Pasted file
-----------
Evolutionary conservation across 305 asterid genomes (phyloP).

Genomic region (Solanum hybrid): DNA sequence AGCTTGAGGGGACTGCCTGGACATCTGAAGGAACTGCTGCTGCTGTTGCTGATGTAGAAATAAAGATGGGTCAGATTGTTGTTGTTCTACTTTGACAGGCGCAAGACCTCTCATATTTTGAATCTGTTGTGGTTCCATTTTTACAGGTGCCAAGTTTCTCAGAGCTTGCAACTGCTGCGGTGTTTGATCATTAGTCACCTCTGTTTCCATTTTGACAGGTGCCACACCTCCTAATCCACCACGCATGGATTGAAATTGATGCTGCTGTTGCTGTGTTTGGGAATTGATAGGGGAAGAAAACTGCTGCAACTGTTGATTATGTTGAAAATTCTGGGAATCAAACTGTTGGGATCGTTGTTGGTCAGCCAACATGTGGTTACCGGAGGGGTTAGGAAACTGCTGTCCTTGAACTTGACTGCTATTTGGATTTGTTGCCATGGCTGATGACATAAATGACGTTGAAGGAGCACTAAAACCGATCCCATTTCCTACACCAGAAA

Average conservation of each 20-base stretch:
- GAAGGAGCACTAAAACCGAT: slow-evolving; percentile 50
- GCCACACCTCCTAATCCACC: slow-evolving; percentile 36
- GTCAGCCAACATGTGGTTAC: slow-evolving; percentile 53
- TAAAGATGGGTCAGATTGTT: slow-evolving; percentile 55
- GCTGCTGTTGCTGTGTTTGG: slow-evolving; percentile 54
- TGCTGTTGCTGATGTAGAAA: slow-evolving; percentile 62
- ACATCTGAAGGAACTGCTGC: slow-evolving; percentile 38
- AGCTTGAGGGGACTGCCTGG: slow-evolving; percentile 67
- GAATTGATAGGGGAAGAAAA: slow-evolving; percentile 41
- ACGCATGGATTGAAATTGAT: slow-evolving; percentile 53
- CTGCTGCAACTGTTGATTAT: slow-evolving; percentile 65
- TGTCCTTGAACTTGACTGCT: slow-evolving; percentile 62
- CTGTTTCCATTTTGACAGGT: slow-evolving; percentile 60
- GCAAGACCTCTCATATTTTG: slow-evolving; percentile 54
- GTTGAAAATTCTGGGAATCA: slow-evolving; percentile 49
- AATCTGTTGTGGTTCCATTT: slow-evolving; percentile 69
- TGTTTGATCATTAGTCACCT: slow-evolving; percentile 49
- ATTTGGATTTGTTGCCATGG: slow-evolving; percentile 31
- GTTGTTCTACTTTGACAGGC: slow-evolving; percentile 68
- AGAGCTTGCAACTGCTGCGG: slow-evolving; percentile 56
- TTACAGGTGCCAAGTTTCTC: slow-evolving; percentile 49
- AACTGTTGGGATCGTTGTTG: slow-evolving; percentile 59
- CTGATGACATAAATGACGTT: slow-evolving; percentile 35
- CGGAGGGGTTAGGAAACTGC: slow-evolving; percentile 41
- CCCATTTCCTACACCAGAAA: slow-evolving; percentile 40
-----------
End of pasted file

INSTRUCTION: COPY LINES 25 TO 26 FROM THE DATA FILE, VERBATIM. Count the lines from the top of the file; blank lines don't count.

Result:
- AACTGTTGGGATCGTTGTTG: slow-evolving; percentile 59
- CTGATGACATAAATGACGTT: slow-evolving; percentile 35